"Sit down! Oh, sit down!" Alice begged him.

"Russ! Russ!" cried Ruth. "It's an alligator!"

"It can't be!" declared the young moving picture operator. He had stopped working his camera, and was urging the two men from the steamer, who were rowing his boat, to make better progress.

"Deed an' dere am 'gators in dish yeah ribber!" declared one of the colored men.

"Don't let the girls hear you say that!" cautioned Russ.

Paul had obeyed the request of the girls to sit down, but he crawled toward the bow of the boat, which was now moving through the water, up stream, at a fair rate of speed.

"What is it? Oh, what is it?" implored Alice.

"Can you see anything?" Ruth wanted to know.

"Some sort of animal has got hold of our anchor, or the rope," declared Paul, "and it's towing us. I don't think it can be an alligator, though."

"Oh, what will become of us?" gasped Ruth.

"Don't be in the least alarmed!" exclaimed Paul. "All I'll have to do will be to cut the rope, and we'll be free. But I don't want to lose the anchor."

"Don't cut loose! Don't!" cried Russ, whose boat was now up to that containing the two girls and the young actor. "I want to get a film of that. You're not in any real danger; are you?"

"Oh, yes indeed we are!" said Ruth.

"Nonsense! We aren't at all!" protested her sister. "Only I'd like to see what sort of a fish is towing us."

"It isn't a fish at all!" Paul suddenly exclaimed. "It's a manatee—a sea cow!"

"Oh, a sea cow! I want to look at it!" Alice cried.

"You must keep quiet in the boat!" insisted Ruth, who seemed greatly afraid.

"Silly! I won't upset you," was the answer. "But I want to get a glimpse of that creature. There is no danger; is there, Paul?"

"Sea cows are considered gentle, and seldom attack," he replied. "You can see it quite plainly now. It is swimming near the top of the water."

Alice made her way forward, and even Ruth was induced to come and look at the strange creature, while Russ, from his boat, took views of the occurrence.

"The anchor seems to be caught under one of its flippers," said Paul. "That's why it's towing us. Probably the manatee wants to get rid of us as much as you girls want to get rid of it."

"I hope it doesn't get away for a few minutes!" called out Russ. "This will make a dandy film!"

Much reassured now by the gentle movements of the manatee, Ruth lost nearly all of her fear. Alice really had felt very little.

"I thought it surely was an alligator," the latter said, as the boat continued to be towed by the manatee.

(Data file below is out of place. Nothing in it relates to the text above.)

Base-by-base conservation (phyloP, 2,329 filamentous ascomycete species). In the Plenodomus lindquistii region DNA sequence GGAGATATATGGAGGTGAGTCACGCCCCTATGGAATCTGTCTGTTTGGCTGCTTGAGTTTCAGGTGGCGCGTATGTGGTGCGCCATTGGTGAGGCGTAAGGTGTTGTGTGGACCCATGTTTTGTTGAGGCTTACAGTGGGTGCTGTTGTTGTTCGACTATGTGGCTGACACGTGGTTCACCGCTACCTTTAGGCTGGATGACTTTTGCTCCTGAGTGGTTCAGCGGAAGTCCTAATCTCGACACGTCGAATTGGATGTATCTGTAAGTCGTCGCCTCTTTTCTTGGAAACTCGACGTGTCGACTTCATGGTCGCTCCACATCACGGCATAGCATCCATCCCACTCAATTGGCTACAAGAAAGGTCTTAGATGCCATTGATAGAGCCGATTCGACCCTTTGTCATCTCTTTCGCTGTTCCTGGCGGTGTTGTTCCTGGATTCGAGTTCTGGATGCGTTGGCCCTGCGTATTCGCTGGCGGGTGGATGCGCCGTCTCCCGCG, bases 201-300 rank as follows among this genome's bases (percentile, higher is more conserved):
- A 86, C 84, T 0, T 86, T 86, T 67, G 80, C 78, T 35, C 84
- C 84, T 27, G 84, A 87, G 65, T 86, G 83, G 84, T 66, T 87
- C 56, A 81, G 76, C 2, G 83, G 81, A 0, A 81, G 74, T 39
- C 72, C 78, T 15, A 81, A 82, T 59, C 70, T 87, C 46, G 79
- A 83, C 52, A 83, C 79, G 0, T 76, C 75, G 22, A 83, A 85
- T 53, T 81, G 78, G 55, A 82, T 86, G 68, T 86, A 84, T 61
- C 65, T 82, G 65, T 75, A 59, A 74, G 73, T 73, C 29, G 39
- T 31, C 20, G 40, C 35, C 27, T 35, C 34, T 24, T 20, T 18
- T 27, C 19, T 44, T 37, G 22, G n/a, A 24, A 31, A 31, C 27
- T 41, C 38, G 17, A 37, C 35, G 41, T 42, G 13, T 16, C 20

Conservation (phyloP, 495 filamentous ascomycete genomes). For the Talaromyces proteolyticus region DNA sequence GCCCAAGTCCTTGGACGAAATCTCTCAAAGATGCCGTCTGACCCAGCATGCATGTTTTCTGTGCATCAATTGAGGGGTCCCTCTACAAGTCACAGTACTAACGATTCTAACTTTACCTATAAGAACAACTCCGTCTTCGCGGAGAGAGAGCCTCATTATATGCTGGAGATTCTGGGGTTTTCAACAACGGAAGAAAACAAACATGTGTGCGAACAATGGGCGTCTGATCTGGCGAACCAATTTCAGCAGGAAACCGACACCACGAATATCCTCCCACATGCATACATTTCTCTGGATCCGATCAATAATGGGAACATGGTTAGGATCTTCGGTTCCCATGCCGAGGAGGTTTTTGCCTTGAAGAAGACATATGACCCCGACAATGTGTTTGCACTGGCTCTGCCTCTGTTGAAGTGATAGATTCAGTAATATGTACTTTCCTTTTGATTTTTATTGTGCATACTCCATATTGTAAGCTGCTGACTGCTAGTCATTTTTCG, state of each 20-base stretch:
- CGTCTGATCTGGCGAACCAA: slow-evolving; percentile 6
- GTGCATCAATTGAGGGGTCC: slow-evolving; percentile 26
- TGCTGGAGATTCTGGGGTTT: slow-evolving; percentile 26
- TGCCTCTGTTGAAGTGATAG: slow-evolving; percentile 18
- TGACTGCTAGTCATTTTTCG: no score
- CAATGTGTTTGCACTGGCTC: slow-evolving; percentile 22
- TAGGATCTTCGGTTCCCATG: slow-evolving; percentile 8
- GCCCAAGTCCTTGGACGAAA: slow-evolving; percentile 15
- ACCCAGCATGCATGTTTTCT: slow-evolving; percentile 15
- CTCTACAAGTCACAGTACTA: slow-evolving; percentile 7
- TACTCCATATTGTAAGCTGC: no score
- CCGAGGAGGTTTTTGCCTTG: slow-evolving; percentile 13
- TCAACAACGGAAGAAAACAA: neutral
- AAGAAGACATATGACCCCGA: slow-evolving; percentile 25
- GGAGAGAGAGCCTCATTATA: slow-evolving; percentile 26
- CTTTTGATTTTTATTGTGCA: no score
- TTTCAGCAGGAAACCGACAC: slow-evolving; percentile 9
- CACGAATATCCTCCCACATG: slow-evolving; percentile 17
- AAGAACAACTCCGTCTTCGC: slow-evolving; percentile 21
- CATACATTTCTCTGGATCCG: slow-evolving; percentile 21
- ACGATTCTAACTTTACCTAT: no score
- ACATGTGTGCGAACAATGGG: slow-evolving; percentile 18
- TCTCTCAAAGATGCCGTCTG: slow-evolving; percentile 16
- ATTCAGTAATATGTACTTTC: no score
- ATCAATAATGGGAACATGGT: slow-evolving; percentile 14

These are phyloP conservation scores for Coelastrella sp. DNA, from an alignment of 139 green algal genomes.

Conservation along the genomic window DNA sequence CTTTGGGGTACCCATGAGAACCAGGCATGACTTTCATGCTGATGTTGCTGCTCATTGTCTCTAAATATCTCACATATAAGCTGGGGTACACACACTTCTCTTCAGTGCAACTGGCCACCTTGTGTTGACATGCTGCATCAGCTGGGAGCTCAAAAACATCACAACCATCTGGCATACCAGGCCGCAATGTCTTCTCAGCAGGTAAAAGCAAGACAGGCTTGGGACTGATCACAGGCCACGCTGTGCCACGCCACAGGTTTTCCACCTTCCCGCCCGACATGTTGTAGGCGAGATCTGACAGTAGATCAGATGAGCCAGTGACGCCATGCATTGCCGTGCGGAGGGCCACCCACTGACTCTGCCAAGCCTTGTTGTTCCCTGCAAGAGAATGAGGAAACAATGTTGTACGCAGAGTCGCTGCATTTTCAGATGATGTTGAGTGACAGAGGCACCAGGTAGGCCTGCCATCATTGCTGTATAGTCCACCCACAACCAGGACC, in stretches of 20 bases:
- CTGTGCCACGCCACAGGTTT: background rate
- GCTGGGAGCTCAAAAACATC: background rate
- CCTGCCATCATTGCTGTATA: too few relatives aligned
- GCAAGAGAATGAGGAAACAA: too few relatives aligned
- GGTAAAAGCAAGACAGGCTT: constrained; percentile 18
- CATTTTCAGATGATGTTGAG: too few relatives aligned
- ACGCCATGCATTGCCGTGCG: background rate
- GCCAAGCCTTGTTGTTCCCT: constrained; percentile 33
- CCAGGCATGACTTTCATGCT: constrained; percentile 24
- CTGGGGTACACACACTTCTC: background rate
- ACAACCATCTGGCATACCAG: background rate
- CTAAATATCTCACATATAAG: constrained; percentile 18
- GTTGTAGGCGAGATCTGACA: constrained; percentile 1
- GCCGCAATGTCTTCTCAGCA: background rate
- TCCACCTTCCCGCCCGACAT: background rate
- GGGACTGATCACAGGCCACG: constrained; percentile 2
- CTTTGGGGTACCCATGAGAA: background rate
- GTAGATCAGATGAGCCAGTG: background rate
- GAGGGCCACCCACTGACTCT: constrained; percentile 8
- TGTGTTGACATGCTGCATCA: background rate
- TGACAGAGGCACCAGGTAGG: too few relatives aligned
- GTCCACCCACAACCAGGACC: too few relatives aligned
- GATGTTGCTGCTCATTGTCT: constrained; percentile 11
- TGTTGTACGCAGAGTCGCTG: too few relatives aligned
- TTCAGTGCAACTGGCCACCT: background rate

"Nebber knowed one ob dem t'ings t' come so far up de ribber," declared one of the colored men. "He's a big one, too!" he added, as his eyes bulged.

"How large is it, Russ?" asked Paul. "You can see better than we can."

"Oh, about twelve feet long, I guess. There, I got a good view of him then!" he cried, as the manatee, probably in an effort to get rid of the rope, rose partly from the water.

"Oh, what a horrid looking thing!" cried Ruth.

"I don't think so at all," Alice said. "I wish I could see it from in front."

She had her wish a moment later, and it was rather more than she bargained for since the sea cow, in an effort to get rid of the rope that was twisted about its flipper, turned about with a swirl in the water, not unlike that made by the propeller of a motor boat, and came head-on for the craft it was unwittingly towing.

"Oh, it will upset us!" cried Ruth.

"Never mind! They don't bite, and we'll rescue you!" Russ reassured her.

"Oh, I—I'd die, sure, if I were to be thrown into the water with that terrible creature!" gasped Ruth, clinging to Alice for protection.

And there did seem some likelihood of the manatee upsetting the boat, not so much through a vindictive spirit, as by accident, and because of its huge bulk.

On it surged toward the craft, and Paul, seizing an oar, prepared to attack. Russ called to his rowers to be ready to rescue the girls and the young actor if necessary, and then, with the desire for a good film ever uppermost in his mind, he continued to grind away at the camera crank.

"This will be a peach of a film!" he exulted.

"Oh, Paul! Is it going to attack us?" asked Ruth.

Paul did not answer, but jabbed with his oar at the manatee and struck it on the head. The sea cow dived, and this produced the desired result, for the rope slipped off its flipper, and it was free. It went under the boat, rubbed along on the keel with its back a short distance, causing Ruth and Alice to scream as their craft careened, and then vanished for good.

"Oh, thank goodness! It's gone!" gasped Ruth.

Their boat began to drop down stream, until the dragging anchor caught and held it. Russ now ceased to work the camera.

"I don't know just how we can incorporate that scene in this drama," he admitted; "but I suppose Mr. Pertell can find a way. He generally does. Now, if you girls are up to it, we'll finish with the regular play. I'll have to slip in some new film, though."

"Oh, I guess we can go on, after we quiet down a bit," Ruth said, and a little later she and her sister, with Paul, went through with the business of the play as originally laid down in the scenario.

"What a strange experience!" observed Ruth, as they were returning to the steamer.

"Wasn't it?" agreed Alice.

Mr. Pertell, after properly sympathizing with the girls, declared himself delighted with the unexpected film of the manatee.

"I tell you we didn't make any mistake coming to Florida," he said. "We'll get pictures here that no other company can touch."